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Shadows hang over GOP voting

ORLANDO — Florida Republicans will try to turn the page on their state party's embattled chairman and elect a new leader today, but the potentially divisive vote and lingering questions about party spending could make for more drama.

Both leading candidates for chairman — longtime party activist and Republican national committeewoman Sharon Day and state Sen. John Thrasher — voiced confidence they had the votes to win, but in a secret ballot with more than 250 eligible voters, anything can happen.

The once mighty and disciplined Florida GOP has been mired in infighting, financial scandal and suspicion for much of the year. It's unclear whether electing a new leader puts an end to the division, as the race to succeed Jim Greer to a large extent pits the Tallahassee establishment backing Thrasher against the longtime grass roots activists backing Day.

But both sides say their candidate represents change.

"This election is about the direction of the party," said Pinellas state committeeman Tony DiMatteo, a Day supporter. "If Thrasher wins, it shows most people are willing to go along with the insiders and the establishment. If Day wins, it shows we want to get all this (controversy) behind us and move on."

Thrasher spokeswoman Sarah Bascom noted that Day, not Thrasher, was an officer when alleged financial mismanagement was going on.

"Sen. Thrasher is not the old guard. Day is the old guard," Bascom said. "She's been the one at the party the entire time this has been going on. Sharon Day is the old party, Sen. Thrasher is the new party."

Friday night, Thrasher told party members gathered in Orlando that he has made good on his promise to bring $1 million to the party before today's vote. He is barred from raising money for the party during the upcoming 60-day lawmaking session.

Whoever wins will oversee fundraising and voter mobilization efforts in a particularly demanding midterm election where nearly every statewide office is wide open. And given that the party has been effectively shut down for six weeks since Greer announced his resignation, the GOP faces high expectations.

Greer resigned last month amid criticism that he had run party finances into the ground and meddled in the Republican primary for Florida's open U.S. Senate seat.

A passel of elected officials immediately threw their support behind Thrasher. Many grass roots Republican club and county party officers sided with Day, a longtime activist from Fort Lauderdale who worked her way up to secretary of the Republican National Committee.

Greer considered steering clear of today's vote, but said this week that he will preside over the secret ballot after all. It will be the first party function since a side deal was exposed that allowed the party's former executive director, Delmar Johnson, to be paid more than $400,000.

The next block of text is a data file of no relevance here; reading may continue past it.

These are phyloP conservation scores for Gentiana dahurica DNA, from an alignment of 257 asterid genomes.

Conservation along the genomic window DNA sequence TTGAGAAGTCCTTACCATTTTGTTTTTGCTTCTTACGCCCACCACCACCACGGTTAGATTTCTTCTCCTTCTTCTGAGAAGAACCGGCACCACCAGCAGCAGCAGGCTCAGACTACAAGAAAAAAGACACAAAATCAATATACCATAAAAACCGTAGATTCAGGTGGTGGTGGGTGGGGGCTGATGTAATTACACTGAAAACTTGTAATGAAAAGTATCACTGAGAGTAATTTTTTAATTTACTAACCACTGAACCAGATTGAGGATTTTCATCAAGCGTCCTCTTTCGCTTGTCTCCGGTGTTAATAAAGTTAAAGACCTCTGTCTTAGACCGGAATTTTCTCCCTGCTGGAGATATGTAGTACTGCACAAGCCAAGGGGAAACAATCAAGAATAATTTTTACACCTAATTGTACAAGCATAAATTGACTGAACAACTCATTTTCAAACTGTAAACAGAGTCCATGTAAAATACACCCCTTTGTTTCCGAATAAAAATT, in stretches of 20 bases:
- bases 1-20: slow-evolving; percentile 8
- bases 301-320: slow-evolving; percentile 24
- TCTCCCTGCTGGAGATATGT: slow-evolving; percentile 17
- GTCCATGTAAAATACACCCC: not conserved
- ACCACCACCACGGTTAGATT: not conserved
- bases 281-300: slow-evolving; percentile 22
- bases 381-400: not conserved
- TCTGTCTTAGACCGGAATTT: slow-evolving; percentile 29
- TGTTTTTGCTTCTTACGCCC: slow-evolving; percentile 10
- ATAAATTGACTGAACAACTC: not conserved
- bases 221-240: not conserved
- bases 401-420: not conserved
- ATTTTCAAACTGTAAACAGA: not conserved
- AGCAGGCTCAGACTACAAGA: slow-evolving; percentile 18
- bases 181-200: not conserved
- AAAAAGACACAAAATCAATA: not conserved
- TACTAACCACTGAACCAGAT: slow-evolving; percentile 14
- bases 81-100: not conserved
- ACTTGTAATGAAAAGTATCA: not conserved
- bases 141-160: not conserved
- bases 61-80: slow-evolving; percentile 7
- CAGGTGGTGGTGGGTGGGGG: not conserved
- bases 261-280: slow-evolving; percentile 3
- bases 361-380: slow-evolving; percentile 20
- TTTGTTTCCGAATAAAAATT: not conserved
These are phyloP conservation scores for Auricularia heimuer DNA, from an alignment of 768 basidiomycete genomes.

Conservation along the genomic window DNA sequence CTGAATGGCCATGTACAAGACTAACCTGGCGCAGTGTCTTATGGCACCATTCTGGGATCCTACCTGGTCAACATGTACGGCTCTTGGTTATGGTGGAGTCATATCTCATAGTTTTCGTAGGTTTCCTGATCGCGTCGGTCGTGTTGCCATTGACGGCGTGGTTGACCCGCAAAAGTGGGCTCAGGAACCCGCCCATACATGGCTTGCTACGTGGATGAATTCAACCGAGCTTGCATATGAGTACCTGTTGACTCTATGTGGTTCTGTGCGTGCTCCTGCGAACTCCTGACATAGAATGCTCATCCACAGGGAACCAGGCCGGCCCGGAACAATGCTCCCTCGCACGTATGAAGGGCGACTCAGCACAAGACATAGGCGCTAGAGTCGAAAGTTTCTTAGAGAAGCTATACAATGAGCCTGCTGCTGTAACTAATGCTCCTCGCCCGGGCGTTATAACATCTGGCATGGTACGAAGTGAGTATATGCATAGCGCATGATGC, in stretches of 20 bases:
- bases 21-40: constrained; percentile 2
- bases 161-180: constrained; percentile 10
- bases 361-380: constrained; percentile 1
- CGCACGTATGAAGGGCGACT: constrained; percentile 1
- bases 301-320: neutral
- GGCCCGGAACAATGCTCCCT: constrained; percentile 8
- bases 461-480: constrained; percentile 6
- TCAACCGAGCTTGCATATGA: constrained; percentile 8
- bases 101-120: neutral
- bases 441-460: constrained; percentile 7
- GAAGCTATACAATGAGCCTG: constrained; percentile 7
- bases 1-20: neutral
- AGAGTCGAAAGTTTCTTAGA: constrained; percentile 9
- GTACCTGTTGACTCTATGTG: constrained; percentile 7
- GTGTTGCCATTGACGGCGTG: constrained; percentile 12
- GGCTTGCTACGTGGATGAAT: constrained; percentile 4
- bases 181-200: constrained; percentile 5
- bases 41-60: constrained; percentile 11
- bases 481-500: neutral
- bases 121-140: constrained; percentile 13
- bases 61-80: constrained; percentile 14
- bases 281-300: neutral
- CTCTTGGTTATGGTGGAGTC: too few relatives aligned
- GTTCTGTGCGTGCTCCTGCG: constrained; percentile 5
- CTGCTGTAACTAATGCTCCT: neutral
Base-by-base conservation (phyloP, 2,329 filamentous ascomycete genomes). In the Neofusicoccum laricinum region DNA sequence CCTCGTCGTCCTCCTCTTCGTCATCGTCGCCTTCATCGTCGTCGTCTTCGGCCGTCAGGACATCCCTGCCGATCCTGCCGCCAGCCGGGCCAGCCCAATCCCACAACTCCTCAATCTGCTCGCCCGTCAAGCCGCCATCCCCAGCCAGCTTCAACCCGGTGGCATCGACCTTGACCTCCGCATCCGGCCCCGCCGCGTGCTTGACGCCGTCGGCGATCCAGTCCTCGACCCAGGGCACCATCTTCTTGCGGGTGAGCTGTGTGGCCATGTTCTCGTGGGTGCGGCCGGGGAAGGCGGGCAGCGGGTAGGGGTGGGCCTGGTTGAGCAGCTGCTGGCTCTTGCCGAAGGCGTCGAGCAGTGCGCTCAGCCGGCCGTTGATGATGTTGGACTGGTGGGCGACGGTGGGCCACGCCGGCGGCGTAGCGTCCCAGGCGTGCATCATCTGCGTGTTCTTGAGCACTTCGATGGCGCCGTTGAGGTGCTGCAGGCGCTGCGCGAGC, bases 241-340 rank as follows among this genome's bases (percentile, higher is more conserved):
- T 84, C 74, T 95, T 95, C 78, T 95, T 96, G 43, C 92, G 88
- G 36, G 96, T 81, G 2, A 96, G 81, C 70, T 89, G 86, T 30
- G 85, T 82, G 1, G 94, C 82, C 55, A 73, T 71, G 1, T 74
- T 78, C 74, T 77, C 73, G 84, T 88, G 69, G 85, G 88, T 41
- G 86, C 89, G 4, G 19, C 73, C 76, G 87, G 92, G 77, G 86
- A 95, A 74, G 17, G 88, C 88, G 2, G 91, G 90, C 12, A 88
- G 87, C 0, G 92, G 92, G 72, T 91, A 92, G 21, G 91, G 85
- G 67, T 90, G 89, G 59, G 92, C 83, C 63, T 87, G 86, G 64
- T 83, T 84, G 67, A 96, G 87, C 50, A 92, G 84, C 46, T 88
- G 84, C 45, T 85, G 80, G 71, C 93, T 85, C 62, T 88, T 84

Just days later came revelations of secret negotiations between House Speaker Dean Cannon and Senate President Mike Haridopolos with Greer over severance and legal protections that they say were never clinched. Vice chairman Allen Cox said he believes "the truth will be revealed" if and when Greer seeks to make good on the pact.

The revelations have fueled growing grass roots mistrust and resentment about the way top elected officials anointed Thrasher as the next chairman without bothering to consulting rank-and-file party officials.

"They're true believers, and they feel they've been betrayed by more than just a small degree. They don't know who to believe now," said former state party executive director David Johnson, saying that Thrasher is a down-to-earth, loyal Republican who can easily win over people who get to know him.

Also simmering is a touchy dispute over whether party credit card statements from top Republican politicians should be made public in the wake of questionable spending by Greer and Johnson. Both Day and Thrasher have promised audits, but expressed concerns about airing credit card records that show how campaign donations have been spent.

Senate President Jeff Atwater of North Palm Beach this week became the first elected official who had a credit card to agree to the release.

"I've gone back and looked at my own, and I wouldn't care who saw them," said Atwater, who is running to be Florida's next chief financial officer.

He said he used his card to gas up his minivan as he traveled the state in 2007 and 2008 to recruit and support Republican Senate candidates. "It might have been a hotel. It might have been a restaurant. So there's nothing that I'm the least bit concerned about."

Cannon, R-Winter Park, who was instrumental in ousting Greer as party chairman, declined to comment on how long he had use of a party credit card during his 2007 and 2008 runup to becoming speaker-designate, but said he favors a partial release of the credit card detail.

"I would support enhanced transparency and reporting requirements going forward, but a lot of that will depend on the election of the new (party) chairman," Cannon said.

Former House Speaker Marco Rubio, who is challenging Gov. Charlie Crist in the Republican Senate primary, has said he doesn't object if all of the statements come out.

Crist said Friday that he'll attend today's meeting and expressed concern over the turmoil and allegations of lavish secret contracts.

"It is disconcerting to me. I don't know exactly what to make of it all. But what I've heard I don't like," he said.

Times/Herald staff writers Steve Bousquet and Becky Bowers contributed to this report.

Shadows hang over GOP voting 02/19/10 [Last modified: Friday, February 19, 2010 11:40pm]
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